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cos θ = x r x = r cos θ sin θ = y r y = r sin θ

Dropping a perpendicular from the point in the plane to the x- axis forms a right triangle, as illustrated in [link] . An easy way to remember the equations above is to think of cos θ as the adjacent side over the hypotenuse and sin θ as the opposite side over the hypotenuse.

Comparison between polar coordinates and rectangular coordinates. There is a right triangle plotted on the x,y axis. The sides are a horizontal line on the x-axis of length x, a vertical line extending from thex-axis to some point in quadrant 1, and a hypotenuse r extending from the origin to that same point in quadrant 1. The vertices are at the origin (0,0), some point along the x-axis at (x,0), and that point in quadrant 1. This last point is (x,y) or (r, theta), depending which system of coordinates you use.

Converting from polar coordinates to rectangular coordinates

To convert polar coordinates ( r , θ ) to rectangular coordinates ( x , y ) , let

cos θ = x r x = r cos θ
sin θ = y r y = r sin θ

Given polar coordinates, convert to rectangular coordinates.

  1. Given the polar coordinate ( r , θ ) , write x = r cos θ and y = r sin θ .
  2. Evaluate cos θ and sin θ .
  3. Multiply cos θ by r to find the x- coordinate of the rectangular form.
  4. Multiply sin θ by r to find the y- coordinate of the rectangular form.

Writing polar coordinates as rectangular coordinates

Write the polar coordinates ( 3 , π 2 ) as rectangular coordinates.

Use the equivalent relationships.

x = r cos θ x = 3 cos π 2 = 0 y = r sin θ y = 3 sin π 2 = 3

The rectangular coordinates are ( 0 , 3 ) . See [link] .

Illustration of (3, pi/2) in polar coordinates and (0,3) in rectangular coordinates - they are the same point!
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Writing polar coordinates as rectangular coordinates

Write the polar coordinates ( 2 , 0 ) as rectangular coordinates.

See [link] . Writing the polar coordinates as rectangular, we have

x = r cos θ x = −2 cos ( 0 ) = −2 y = r sin θ y = −2 sin ( 0 ) = 0

The rectangular coordinates are also ( 2 , 0 ) .

Illustration of (-2, 0) in polar coordinates and (-2,0) in rectangular coordinates - they are the same point!
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Write the polar coordinates ( 1 , 2 π 3 ) as rectangular coordinates.

( x , y ) = ( 1 2 , 3 2 )

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Converting from rectangular coordinates to polar coordinates

To convert rectangular coordinates to polar coordinates    , we will use two other familiar relationships. With this conversion, however, we need to be aware that a set of rectangular coordinates will yield more than one polar point.

Converting from rectangular coordinates to polar coordinates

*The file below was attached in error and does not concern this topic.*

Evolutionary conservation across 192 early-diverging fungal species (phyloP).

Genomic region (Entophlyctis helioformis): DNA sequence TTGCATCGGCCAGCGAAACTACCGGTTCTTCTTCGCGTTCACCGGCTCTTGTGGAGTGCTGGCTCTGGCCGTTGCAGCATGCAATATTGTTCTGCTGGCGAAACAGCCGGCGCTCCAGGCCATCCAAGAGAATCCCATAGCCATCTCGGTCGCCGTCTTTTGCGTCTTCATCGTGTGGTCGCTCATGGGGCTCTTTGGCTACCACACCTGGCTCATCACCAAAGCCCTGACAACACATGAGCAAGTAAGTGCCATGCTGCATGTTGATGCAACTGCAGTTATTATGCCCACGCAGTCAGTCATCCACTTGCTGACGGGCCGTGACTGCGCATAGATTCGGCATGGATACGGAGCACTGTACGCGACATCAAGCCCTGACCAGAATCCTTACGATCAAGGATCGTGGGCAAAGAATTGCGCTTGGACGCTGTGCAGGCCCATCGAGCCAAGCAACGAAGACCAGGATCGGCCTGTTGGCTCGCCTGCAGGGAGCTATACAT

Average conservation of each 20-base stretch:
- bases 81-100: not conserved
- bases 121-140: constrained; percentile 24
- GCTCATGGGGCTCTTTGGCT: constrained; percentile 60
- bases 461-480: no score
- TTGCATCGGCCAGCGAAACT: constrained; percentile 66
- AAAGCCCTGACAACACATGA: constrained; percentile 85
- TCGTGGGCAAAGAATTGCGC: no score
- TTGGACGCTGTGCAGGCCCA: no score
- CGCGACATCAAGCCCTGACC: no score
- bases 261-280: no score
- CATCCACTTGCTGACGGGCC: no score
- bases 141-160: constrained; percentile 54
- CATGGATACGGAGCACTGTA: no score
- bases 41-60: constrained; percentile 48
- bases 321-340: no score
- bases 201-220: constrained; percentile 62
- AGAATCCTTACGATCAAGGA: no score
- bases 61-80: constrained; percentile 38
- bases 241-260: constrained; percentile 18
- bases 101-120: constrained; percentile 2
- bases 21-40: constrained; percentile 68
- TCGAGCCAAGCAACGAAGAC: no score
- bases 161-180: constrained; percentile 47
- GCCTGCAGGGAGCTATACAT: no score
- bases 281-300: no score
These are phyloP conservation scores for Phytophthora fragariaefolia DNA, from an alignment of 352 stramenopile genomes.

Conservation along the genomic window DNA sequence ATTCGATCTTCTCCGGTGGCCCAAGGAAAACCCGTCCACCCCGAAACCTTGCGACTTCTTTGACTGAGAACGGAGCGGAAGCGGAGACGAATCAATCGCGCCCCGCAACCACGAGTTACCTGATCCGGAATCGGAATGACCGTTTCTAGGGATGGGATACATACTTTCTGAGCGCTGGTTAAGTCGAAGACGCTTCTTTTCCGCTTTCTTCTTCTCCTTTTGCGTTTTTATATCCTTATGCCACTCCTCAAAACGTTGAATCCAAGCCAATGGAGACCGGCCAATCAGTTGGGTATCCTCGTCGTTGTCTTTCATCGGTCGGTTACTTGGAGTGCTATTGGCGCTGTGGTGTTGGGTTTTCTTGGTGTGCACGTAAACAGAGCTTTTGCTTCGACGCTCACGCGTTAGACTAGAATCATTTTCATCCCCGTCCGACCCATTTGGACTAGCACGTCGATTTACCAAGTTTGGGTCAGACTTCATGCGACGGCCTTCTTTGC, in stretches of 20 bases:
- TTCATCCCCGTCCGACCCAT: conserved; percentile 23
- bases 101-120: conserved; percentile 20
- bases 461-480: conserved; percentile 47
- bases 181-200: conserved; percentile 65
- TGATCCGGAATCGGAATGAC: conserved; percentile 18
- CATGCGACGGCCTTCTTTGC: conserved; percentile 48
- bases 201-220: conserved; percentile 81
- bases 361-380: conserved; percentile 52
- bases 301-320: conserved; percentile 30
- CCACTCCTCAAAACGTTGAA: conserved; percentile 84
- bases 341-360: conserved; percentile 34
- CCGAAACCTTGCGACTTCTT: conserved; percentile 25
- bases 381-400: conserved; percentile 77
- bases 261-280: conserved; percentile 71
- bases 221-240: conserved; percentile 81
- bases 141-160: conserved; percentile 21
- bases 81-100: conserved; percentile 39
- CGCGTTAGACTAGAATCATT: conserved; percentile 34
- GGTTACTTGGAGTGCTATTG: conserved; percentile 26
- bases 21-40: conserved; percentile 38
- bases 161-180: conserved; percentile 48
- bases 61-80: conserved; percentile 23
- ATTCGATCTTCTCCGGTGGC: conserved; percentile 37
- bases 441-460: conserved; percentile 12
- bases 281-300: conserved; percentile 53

Converting from rectangular coordinates to polar coordinates requires the use of one or more of the relationships illustrated in [link] .

cos θ = x r  or x = r cos θ sin θ = y r  or y = r sin θ r 2 = x 2 + y 2 tan θ = y x

Writing rectangular coordinates as polar coordinates

Convert the rectangular coordinates ( 3 , 3 ) to polar coordinates.

We see that the original point ( 3 , 3 ) is in the first quadrant. To find θ , use the formula tan θ = y x . This gives

tan θ = 3 3 tan θ = 1 tan −1 ( 1 ) = π 4

To find r , we substitute the values for x and y into the formula r = x 2 + y 2 . We know that r must be positive, as π 4 is in the first quadrant. Thus

r = 3 2 + 3 2 r = 9 + 9 r = 18 = 3 2

So, r = 3 2 and θ = π 4 , giving us the polar point ( 3 2 , π 4 ) . See [link] .

Illustration of (3rad2, pi/4) in polar coordinates and (3,3) in rectangular coordinates - they are the same point!
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Transforming equations between polar and rectangular forms

We can now convert coordinates between polar and rectangular form. Converting equations can be more difficult, but it can be beneficial to be able to convert between the two forms. Since there are a number of polar equations that cannot be expressed clearly in Cartesian form, and vice versa, we can use the same procedures we used to convert points between the coordinate systems. We can then use a graphing calculator to graph either the rectangular form or the polar form of the equation.

Given an equation in polar form, graph it using a graphing calculator.

  1. Change the MODE to POL , representing polar form.
  2. Press the Y= button to bring up a screen allowing the input of six equations: r 1 , r 2 , . . . , r 6 .
  3. Enter the polar equation, set equal to r .
  4. Press GRAPH .

Questions & Answers

A laser rangefinder is locked on a comet approaching Earth. The distance g(x), in kilometers, of the comet after x days, for x in the interval 0 to 30 days, is given by g(x)=250,000csc(π30x). Graph g(x) on the interval [0, 35]. Evaluate g(5)  and interpret the information. What is the minimum distance between the comet and Earth? When does this occur? To which constant in the equation does this correspond? Find and discuss the meaning of any vertical asymptotes.
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Source:  OpenStax, Algebra and trigonometry. OpenStax CNX. Nov 14, 2016 Download for free at https://legacy.cnx.org/content/col11758/1.6
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